“Unsurprisingly, we haven’t seen that same surge in demand this year,” Ms. Lubin said. The global fashion industry is expected to contract by 30 percent in 2020, according to a recent report by consulting firm McKinsey & Company, with eight out of 10 listed fashion companies in Europe and North America set to be in financial distress if lockdowns last for more than two months.
This time last year, Leonie Hanne, a German fashion influencer who has 2.1 million Instagram followers, was deep in preparations for her upcoming trip to Coachella. Her annual desert pilgrimages (this would have been her fifth) have produced scores of beautiful snapshots, video clips and catchy phrases for previous brand partners like Dior and Paco Rabanne, which she then posted online.
“Alongside fashion week, Coachella was also one of the most lucrative times of the year for me,” Ms. Hanne said from her London apartment this week, forwarding images taken at the festival. In one she posed in a nude lace skirt, pearl bra and face crystals in front of the giant Coachella Ferris wheel; in another, she wore a black feather necklace and flared jacquard pants. This year she was planning projects with GHD, a hairstyling appliance company, YSL Beauty and Jimmy Choo. They have all been put on ice.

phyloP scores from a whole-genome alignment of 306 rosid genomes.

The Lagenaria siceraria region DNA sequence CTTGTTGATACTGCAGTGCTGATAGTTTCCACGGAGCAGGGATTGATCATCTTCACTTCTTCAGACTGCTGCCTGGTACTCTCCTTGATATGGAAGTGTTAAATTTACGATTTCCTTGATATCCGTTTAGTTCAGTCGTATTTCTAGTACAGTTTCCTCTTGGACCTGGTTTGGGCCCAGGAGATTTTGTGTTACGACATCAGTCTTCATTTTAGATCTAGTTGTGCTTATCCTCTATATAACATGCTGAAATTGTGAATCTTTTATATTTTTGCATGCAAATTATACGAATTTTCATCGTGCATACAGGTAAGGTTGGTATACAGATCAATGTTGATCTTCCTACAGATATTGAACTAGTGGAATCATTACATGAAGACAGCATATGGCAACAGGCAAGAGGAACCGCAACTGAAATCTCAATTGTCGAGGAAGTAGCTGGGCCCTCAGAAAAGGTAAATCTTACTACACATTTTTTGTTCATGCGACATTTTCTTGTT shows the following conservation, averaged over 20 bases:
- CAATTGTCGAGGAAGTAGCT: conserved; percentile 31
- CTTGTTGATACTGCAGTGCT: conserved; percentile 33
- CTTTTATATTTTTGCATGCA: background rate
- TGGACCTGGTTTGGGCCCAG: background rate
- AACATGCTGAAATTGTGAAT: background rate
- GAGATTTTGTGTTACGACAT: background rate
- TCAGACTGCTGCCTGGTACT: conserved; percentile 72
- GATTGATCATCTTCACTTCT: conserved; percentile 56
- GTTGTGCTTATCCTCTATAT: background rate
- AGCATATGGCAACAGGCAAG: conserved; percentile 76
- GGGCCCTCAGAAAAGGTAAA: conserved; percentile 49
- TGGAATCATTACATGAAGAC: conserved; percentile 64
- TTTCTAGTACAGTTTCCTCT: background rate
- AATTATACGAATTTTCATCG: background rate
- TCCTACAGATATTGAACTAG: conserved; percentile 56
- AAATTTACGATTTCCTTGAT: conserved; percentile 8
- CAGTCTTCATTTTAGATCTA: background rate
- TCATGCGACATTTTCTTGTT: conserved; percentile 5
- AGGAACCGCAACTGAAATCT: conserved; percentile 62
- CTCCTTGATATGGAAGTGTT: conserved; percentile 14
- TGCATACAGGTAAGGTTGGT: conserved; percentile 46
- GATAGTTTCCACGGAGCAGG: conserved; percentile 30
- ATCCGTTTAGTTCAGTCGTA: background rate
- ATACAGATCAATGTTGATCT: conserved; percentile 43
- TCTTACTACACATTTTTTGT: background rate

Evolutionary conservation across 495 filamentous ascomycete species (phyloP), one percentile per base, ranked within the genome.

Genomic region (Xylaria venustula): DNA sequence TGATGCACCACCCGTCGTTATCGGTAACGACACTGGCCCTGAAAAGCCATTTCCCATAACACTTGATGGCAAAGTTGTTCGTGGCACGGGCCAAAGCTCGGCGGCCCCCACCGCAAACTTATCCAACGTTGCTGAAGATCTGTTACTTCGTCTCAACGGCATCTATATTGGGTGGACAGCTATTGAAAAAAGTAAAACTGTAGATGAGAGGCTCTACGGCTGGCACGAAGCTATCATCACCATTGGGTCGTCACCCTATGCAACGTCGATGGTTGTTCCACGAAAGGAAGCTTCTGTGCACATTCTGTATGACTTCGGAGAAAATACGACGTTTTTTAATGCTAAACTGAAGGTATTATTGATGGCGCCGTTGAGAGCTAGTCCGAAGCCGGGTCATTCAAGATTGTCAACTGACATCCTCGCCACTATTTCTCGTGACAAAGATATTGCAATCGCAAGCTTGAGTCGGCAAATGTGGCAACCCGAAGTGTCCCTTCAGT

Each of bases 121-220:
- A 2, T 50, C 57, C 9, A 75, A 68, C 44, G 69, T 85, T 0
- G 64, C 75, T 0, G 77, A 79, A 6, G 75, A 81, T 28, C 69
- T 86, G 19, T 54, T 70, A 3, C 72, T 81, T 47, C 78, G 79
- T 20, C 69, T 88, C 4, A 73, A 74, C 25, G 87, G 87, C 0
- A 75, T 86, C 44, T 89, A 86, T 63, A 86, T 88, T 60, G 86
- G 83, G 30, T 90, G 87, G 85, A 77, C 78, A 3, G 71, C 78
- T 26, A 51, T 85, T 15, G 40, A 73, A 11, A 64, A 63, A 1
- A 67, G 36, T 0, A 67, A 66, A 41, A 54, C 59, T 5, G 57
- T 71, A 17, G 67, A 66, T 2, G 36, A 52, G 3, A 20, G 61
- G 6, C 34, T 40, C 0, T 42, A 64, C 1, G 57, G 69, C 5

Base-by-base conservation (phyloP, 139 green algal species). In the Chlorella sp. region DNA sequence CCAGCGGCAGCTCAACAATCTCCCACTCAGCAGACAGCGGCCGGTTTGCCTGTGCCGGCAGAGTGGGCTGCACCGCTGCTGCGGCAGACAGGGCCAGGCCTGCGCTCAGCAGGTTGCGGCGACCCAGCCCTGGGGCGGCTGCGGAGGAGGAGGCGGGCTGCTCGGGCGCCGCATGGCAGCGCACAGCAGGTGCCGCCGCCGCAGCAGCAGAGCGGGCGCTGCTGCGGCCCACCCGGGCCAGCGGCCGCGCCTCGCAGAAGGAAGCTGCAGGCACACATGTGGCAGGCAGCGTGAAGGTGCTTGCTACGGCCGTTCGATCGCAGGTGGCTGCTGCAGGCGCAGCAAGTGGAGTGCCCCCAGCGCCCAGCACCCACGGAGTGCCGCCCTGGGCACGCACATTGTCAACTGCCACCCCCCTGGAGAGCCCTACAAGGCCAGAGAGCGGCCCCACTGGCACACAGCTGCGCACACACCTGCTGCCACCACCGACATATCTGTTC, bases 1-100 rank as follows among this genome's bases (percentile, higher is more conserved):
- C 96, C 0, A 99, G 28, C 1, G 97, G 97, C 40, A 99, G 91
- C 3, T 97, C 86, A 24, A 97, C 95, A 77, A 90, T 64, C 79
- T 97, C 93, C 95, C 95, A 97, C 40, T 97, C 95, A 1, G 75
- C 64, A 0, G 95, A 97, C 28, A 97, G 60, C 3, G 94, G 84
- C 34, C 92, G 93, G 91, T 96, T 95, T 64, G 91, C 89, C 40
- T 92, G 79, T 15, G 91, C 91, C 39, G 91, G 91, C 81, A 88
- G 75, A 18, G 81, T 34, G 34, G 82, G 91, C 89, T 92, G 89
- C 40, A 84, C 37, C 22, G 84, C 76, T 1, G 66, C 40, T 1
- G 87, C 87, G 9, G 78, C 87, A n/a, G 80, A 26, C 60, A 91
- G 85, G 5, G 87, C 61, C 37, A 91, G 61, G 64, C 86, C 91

Revolve, the e-tailer known for cultivating relationships with social media personalities and reality television stars with huge online followings, generates around 30 percent of its total annual revenue in the weeks up to and around Coachella. The company usually hosts its annual invitation-only #REVOLVE festival near the Coachella site, where frolicking attendees pose for pictures in outfits by brands sold by the platform, generating masses of “likes,” and revenue, online.
Not this year. With the festival sales window disappearing alongside customers’ summer plans, some wholesale retailers have moved to cancel orders for products like short playsuits, kimono minidresses and flower crowns. Supplier factories have said that they are being asked by some retailers to give discounts on low-cost garments.